Incidentally, he announced that the US had, on that day, instructed the removal from Washington of the Palestinian representative office.
His speech went far beyond expressing rejection of the ICC and its mandate but stated a determination to hunt it down, to evisceration. The US will be taking up at the UN Security Council the need to “constrain the court’s sweeping powers”. The speech was littered with glowing references to the US constitution and political and judicial system, which are represented as virtually faultless and a model for the world. Apart from the fact that this simply begs credulity, especially in today’s circumstances, it serves to display the extent to which the notion of America as the “exceptional country” is shaping US self-regard.
There is widespread and lamented recognition, amongst states, that the practical meaning of this US myth is US insistence that international law does not apply to it. The notion of American exceptionalism is widespread and deeply offensive to others. As Bolton’s speech showed, it is antithetical to international cooperation.
In an impressive essay, “Al Qaeda Won”, by Stephen Marche in the current issue of the US journal Foreign Policy, also on 10 September, Marche reflects:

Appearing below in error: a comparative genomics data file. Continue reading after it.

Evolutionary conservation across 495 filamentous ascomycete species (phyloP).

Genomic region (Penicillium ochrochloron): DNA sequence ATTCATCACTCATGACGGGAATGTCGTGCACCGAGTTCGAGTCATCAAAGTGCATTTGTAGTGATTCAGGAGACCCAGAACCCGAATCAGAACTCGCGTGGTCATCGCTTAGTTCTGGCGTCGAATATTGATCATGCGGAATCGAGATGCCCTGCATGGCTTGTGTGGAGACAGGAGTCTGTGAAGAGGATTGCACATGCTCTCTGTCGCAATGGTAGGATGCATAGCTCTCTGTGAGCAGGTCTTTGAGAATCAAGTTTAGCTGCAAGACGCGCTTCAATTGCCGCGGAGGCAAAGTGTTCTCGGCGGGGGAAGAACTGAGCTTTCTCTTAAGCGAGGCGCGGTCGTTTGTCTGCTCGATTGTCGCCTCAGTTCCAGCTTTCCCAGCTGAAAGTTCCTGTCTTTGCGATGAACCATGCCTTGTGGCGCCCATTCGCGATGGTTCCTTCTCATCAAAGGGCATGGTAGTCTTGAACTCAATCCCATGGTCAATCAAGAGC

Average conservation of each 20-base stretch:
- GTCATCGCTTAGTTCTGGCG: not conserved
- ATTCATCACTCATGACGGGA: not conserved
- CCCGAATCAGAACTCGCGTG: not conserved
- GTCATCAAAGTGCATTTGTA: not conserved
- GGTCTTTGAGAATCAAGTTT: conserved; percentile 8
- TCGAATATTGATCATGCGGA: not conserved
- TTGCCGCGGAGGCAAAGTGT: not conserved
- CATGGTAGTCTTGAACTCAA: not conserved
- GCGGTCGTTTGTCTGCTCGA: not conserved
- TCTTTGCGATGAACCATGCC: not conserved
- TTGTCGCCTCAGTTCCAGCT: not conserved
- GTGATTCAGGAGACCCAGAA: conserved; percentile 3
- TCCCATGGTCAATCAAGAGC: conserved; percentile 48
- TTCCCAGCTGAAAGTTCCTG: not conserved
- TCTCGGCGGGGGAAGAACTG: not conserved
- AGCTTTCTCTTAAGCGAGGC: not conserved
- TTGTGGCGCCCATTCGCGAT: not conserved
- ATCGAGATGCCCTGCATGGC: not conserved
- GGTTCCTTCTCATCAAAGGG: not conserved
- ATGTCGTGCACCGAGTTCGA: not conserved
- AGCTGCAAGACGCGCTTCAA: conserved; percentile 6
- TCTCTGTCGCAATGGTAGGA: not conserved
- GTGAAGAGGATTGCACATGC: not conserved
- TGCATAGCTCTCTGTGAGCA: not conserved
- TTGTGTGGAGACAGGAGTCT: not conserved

“At the core of the failure was American exceptionalism, the assumption, which in my experience no American escapes entirely, that what happens in the United States matters more than what happens elsewhere. American exceptionalism is a form of political myopia, making perspective nearly impossible, even amongst the most educated.”
The Rome Statute and the ICC are instruments for international cooperation designed to bring to account dreadful crimes and those who commit them. They have operated unevenly and many states are restive about them. They should be improved.
John Bolton’s speech, which purported to address those issues, was a failure because all it did was throw rocks at the institution, but more particularly because the purpose of his major policy pronouncement was not to improve the institution but to destroy it and cooperation with it by others.
But it was useful as an illustration of the scope of the problem with an America, which is now lost in self regard, having resigned its role as a leader in international cooperation but continuing to assert that it is exceptional and has no international obligations. There was a time when it was very special, when it got on with the job of building a new world after the Second World War, not because it felt exceptional but because it reckoned it was the right thing to do.
In watching Bolton’s speech, the level of hostility with which he delivered it was striking. Obviously, he is a true believer. One has to ask, how are they coping in Canberra with the notion that “what happens in the United States matters more than what happens elsewhere”. Still with the Alliance programme?
Richard Butler AC is a former Ambassador to the United Nations, Diplomat in Residence at the Council on Foreign Relation, New York, and Professor of International Affairs at NYU and Penn State.